Construction Industry Scheme (CIS)

What is it?

The Construction Industry Scheme, or CIS as it is more commonly known, was set up more than 50 years ago to deal with compliance issues in the construction sector. HM Revenue & Customs (HMRC) found that workers were failing to register as self-employed and the lack of regulation around their employment and the cash basis on which many were paid meant that they were losing tens of millions in tax revenue annually.

In 1999, a version of the current CIS regime was launched requiring those who pay subcontractors – eg contractors – to register with HMRC. Any person or business who then works for that contractor on a broad range of construction services, but is not on their payroll, is classed as a subcontractor by HMRC.

How it works

CIS is much like traditional PAYE in that the person or business being paid receives an amount after tax has been deducted. An employee on a company payroll will receive their money after deduction of PAYE and National Insurance and therefore is safe in the knowledge that a) they have paid their taxes, and b) all of the money they have received is theirs to spend.

Prior to CIS being introduced, subcontractors were paid ‘gross’, eg nothing was deducted from the agreed day / job rate. This left it up to the subcontractor to register for tax with HMRC and pay what they owed each year. As noted above, the lack of compliance in this area lead HMRC to introduce this industry specific tax regime.

A contractor who employs subcontractors will ask for their Unique Taxpayer Reference number (their UTR) and check using the HMRC online service whether they are ‘verified’. If they are, the lower deduction rate of 20% will apply. If they are not, a 30% rate will apply. Subsequent ‘net’ payments made to the subcontractor will therefore be made after the appropriate tax rate has been applied.

Subcontractors are not required to register with HMRC, however if they do not their income will suffer a higher percentage deduction than if they register, hence compliance with the scheme is all but assured by this rule.

How to calculate deductions

Upon completion of a job / period of time, a subcontractor will submit their invoice for payment. The contractor does not simply apply the 20% or 30% to the gross invoice value, rather each invoice element needs to be considered and potentially adjusted to calculate the value upon which to make the deduction.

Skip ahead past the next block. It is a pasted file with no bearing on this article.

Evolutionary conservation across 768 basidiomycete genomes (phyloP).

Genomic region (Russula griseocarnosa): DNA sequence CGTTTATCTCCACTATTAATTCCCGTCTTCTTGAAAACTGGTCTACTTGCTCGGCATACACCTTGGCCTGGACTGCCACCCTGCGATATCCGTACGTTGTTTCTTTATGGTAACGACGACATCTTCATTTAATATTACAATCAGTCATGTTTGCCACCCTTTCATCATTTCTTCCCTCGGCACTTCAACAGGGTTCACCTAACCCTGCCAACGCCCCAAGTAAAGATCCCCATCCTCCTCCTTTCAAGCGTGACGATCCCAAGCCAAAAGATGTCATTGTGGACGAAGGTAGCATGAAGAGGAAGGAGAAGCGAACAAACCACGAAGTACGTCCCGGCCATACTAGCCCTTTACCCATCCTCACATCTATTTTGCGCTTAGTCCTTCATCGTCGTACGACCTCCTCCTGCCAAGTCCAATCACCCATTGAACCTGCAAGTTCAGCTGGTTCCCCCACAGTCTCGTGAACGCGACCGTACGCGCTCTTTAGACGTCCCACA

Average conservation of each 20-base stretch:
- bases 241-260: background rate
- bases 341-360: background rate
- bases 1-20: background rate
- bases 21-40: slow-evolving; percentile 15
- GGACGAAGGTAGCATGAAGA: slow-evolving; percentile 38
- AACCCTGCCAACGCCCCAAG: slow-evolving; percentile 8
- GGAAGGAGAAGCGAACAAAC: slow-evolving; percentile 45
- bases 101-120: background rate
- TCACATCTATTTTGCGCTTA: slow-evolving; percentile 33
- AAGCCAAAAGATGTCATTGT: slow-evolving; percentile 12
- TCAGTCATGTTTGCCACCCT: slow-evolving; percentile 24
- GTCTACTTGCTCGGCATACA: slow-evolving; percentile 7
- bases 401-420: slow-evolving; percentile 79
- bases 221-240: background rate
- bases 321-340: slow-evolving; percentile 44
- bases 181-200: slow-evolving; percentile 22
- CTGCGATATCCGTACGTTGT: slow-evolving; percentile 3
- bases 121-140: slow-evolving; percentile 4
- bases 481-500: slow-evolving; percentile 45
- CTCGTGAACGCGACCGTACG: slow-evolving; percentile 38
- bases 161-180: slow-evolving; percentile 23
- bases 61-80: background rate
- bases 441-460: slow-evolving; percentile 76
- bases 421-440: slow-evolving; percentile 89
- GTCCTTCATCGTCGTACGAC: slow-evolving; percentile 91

Firstly, if the subcontractor is VAT registered, the VAT element is removed. Next, deductions for certain job costs must be made such as materials, small tools consumed, plant hire, fuel used on machinery (not for travelling) and manufacture of materials.
Once all of these elements have been adjusted, the appropriate CIS tax deduction rate is applied to this ‘net’ invoice value. The tax deduction element is paid over to HMRC and the rest is paid to the subcontractor.

Paying deductions to HMRC is done in the exact same way as PAYE and National Insurance. A business registered with HMRC as a contractor will have a ‘PAYE / CIS Scheme’ rather than a standard ‘PAYE Scheme’ but the method of payment and deadlines remain identical.

Gross payment status

Some subcontractors will have ‘gross payment status’ which means a 0% deduction rate is applied. In order to gain this status the subcontractor has to apply to HMRC and pass certain business and compliance tests. If they meet the criteria they will not suffer deductions under the scheme and invoices will be paid in full, however they will still need to take care of their tax affairs at the end of the tax year in the same way as a business that operates in a different industry. There are obvious short term cash flow advantages to having gross payment status, plus the reputation of the subcontractor will be enhanced by showing that they are considered to be in good standing with HMRC.

Record keeping and retention

A contractor must keep detailed records to support their calculations and retain them for a period of at least 3 years. HMRC may request to see CIS records and will levy fines for non-compliance. The records must include subcontractor invoices, backup for how deductions have been calculated and proof that the cost of materials is genuine. This last point is the responsibility of the contractor and therefore it is often necessary to request that subcontractors provide receipts and invoices for the materials they charge on their invoices.